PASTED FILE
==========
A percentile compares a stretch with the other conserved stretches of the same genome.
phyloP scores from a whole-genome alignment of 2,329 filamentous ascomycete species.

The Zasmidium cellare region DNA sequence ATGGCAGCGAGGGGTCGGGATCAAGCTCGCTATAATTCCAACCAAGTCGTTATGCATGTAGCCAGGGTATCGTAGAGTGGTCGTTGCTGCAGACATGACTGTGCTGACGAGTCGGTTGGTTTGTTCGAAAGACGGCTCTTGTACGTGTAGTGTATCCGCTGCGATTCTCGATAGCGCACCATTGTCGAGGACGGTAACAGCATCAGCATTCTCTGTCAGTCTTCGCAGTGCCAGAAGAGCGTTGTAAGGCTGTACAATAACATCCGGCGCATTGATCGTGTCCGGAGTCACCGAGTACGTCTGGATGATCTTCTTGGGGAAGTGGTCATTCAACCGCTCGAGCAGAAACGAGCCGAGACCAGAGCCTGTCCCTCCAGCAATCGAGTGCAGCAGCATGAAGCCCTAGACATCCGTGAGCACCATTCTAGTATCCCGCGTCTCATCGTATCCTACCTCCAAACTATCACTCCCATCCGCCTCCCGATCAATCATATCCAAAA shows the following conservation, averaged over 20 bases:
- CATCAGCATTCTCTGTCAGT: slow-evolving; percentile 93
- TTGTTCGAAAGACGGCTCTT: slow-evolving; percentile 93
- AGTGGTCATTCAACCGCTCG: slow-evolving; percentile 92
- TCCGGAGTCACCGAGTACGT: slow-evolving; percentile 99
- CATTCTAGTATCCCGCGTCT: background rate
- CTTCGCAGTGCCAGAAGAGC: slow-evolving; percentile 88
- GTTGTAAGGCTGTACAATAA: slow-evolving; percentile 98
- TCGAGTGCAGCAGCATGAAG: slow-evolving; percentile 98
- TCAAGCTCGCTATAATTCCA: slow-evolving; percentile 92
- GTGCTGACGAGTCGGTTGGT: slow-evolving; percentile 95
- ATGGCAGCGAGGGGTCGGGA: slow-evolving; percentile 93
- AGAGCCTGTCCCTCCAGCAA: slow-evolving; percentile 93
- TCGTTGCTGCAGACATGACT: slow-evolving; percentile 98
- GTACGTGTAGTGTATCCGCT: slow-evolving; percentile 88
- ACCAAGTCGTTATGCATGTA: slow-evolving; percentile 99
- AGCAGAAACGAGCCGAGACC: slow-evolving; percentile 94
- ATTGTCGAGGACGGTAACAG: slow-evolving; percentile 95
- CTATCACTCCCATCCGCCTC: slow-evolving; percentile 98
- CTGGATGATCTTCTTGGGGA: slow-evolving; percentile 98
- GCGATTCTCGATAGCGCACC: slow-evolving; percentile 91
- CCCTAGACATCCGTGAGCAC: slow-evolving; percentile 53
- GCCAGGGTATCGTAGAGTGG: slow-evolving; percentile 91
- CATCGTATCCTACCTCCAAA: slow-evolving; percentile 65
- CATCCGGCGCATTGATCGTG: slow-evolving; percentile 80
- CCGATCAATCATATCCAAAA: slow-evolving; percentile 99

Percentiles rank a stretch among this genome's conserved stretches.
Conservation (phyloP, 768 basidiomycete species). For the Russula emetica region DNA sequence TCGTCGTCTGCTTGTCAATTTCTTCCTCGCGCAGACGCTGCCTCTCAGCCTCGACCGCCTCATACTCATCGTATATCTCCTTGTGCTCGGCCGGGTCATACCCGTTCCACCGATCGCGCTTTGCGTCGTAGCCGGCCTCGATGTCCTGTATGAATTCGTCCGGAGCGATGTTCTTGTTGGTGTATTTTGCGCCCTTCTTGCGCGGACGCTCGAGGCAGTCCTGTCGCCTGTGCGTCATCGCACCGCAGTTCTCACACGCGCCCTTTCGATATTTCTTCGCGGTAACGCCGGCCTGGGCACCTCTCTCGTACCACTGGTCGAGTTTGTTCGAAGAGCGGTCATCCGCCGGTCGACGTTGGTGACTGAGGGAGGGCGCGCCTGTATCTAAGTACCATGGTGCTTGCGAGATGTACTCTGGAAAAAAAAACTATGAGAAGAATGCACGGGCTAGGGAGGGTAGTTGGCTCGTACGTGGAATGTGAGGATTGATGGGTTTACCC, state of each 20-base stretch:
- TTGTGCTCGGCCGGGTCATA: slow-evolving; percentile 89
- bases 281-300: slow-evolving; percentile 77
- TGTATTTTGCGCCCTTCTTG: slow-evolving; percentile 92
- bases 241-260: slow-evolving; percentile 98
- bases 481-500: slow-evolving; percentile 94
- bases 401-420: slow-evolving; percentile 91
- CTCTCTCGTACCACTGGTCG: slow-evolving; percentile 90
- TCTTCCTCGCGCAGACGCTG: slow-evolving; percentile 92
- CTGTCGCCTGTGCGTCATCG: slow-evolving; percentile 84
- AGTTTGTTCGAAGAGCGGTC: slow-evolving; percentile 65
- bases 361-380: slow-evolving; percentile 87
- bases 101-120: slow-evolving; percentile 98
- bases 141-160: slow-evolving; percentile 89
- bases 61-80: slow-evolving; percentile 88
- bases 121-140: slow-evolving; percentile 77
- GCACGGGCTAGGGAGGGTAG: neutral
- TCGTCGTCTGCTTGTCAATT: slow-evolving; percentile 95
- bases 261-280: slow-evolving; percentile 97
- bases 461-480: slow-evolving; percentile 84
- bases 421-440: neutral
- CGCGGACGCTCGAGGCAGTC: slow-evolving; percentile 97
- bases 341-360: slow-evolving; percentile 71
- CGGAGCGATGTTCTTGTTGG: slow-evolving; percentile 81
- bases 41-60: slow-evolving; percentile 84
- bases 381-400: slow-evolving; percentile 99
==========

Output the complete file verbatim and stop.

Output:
A percentile compares a stretch with the other conserved stretches of the same genome.
phyloP scores from a whole-genome alignment of 2,329 filamentous ascomycete species.

The Zasmidium cellare region DNA sequence ATGGCAGCGAGGGGTCGGGATCAAGCTCGCTATAATTCCAACCAAGTCGTTATGCATGTAGCCAGGGTATCGTAGAGTGGTCGTTGCTGCAGACATGACTGTGCTGACGAGTCGGTTGGTTTGTTCGAAAGACGGCTCTTGTACGTGTAGTGTATCCGCTGCGATTCTCGATAGCGCACCATTGTCGAGGACGGTAACAGCATCAGCATTCTCTGTCAGTCTTCGCAGTGCCAGAAGAGCGTTGTAAGGCTGTACAATAACATCCGGCGCATTGATCGTGTCCGGAGTCACCGAGTACGTCTGGATGATCTTCTTGGGGAAGTGGTCATTCAACCGCTCGAGCAGAAACGAGCCGAGACCAGAGCCTGTCCCTCCAGCAATCGAGTGCAGCAGCATGAAGCCCTAGACATCCGTGAGCACCATTCTAGTATCCCGCGTCTCATCGTATCCTACCTCCAAACTATCACTCCCATCCGCCTCCCGATCAATCATATCCAAAA shows the following conservation, averaged over 20 bases:
- CATCAGCATTCTCTGTCAGT: slow-evolving; percentile 93
- TTGTTCGAAAGACGGCTCTT: slow-evolving; percentile 93
- AGTGGTCATTCAACCGCTCG: slow-evolving; percentile 92
- TCCGGAGTCACCGAGTACGT: slow-evolving; percentile 99
- CATTCTAGTATCCCGCGTCT: background rate
- CTTCGCAGTGCCAGAAGAGC: slow-evolving; percentile 88
- GTTGTAAGGCTGTACAATAA: slow-evolving; percentile 98
- TCGAGTGCAGCAGCATGAAG: slow-evolving; percentile 98
- TCAAGCTCGCTATAATTCCA: slow-evolving; percentile 92
- GTGCTGACGAGTCGGTTGGT: slow-evolving; percentile 95
- ATGGCAGCGAGGGGTCGGGA: slow-evolving; percentile 93
- AGAGCCTGTCCCTCCAGCAA: slow-evolving; percentile 93
- TCGTTGCTGCAGACATGACT: slow-evolving; percentile 98
- GTACGTGTAGTGTATCCGCT: slow-evolving; percentile 88
- ACCAAGTCGTTATGCATGTA: slow-evolving; percentile 99
- AGCAGAAACGAGCCGAGACC: slow-evolving; percentile 94
- ATTGTCGAGGACGGTAACAG: slow-evolving; percentile 95
- CTATCACTCCCATCCGCCTC: slow-evolving; percentile 98
- CTGGATGATCTTCTTGGGGA: slow-evolving; percentile 98
- GCGATTCTCGATAGCGCACC: slow-evolving; percentile 91
- CCCTAGACATCCGTGAGCAC: slow-evolving; percentile 53
- GCCAGGGTATCGTAGAGTGG: slow-evolving; percentile 91
- CATCGTATCCTACCTCCAAA: slow-evolving; percentile 65
- CATCCGGCGCATTGATCGTG: slow-evolving; percentile 80
- CCGATCAATCATATCCAAAA: slow-evolving; percentile 99

Percentiles rank a stretch among this genome's conserved stretches.
Conservation (phyloP, 768 basidiomycete species). For the Russula emetica region DNA sequence TCGTCGTCTGCTTGTCAATTTCTTCCTCGCGCAGACGCTGCCTCTCAGCCTCGACCGCCTCATACTCATCGTATATCTCCTTGTGCTCGGCCGGGTCATACCCGTTCCACCGATCGCGCTTTGCGTCGTAGCCGGCCTCGATGTCCTGTATGAATTCGTCCGGAGCGATGTTCTTGTTGGTGTATTTTGCGCCCTTCTTGCGCGGACGCTCGAGGCAGTCCTGTCGCCTGTGCGTCATCGCACCGCAGTTCTCACACGCGCCCTTTCGATATTTCTTCGCGGTAACGCCGGCCTGGGCACCTCTCTCGTACCACTGGTCGAGTTTGTTCGAAGAGCGGTCATCCGCCGGTCGACGTTGGTGACTGAGGGAGGGCGCGCCTGTATCTAAGTACCATGGTGCTTGCGAGATGTACTCTGGAAAAAAAAACTATGAGAAGAATGCACGGGCTAGGGAGGGTAGTTGGCTCGTACGTGGAATGTGAGGATTGATGGGTTTACCC, state of each 20-base stretch:
- TTGTGCTCGGCCGGGTCATA: slow-evolving; percentile 89
- bases 281-300: slow-evolving; percentile 77
- TGTATTTTGCGCCCTTCTTG: slow-evolving; percentile 92
- bases 241-260: slow-evolving; percentile 98
- bases 481-500: slow-evolving; percentile 94
- bases 401-420: slow-evolving; percentile 91
- CTCTCTCGTACCACTGGTCG: slow-evolving; percentile 90
- TCTTCCTCGCGCAGACGCTG: slow-evolving; percentile 92
- CTGTCGCCTGTGCGTCATCG: slow-evolving; percentile 84
- AGTTTGTTCGAAGAGCGGTC: slow-evolving; percentile 65
- bases 361-380: slow-evolving; percentile 87
- bases 101-120: slow-evolving; percentile 98
- bases 141-160: slow-evolving; percentile 89
- bases 61-80: slow-evolving; percentile 88
- bases 121-140: slow-evolving; percentile 77
- GCACGGGCTAGGGAGGGTAG: neutral
- TCGTCGTCTGCTTGTCAATT: slow-evolving; percentile 95
- bases 261-280: slow-evolving; percentile 97
- bases 461-480: slow-evolving; percentile 84
- bases 421-440: neutral
- CGCGGACGCTCGAGGCAGTC: slow-evolving; percentile 97
- bases 341-360: slow-evolving; percentile 71
- CGGAGCGATGTTCTTGTTGG: slow-evolving; percentile 81
- bases 41-60: slow-evolving; percentile 84
- bases 381-400: slow-evolving; percentile 99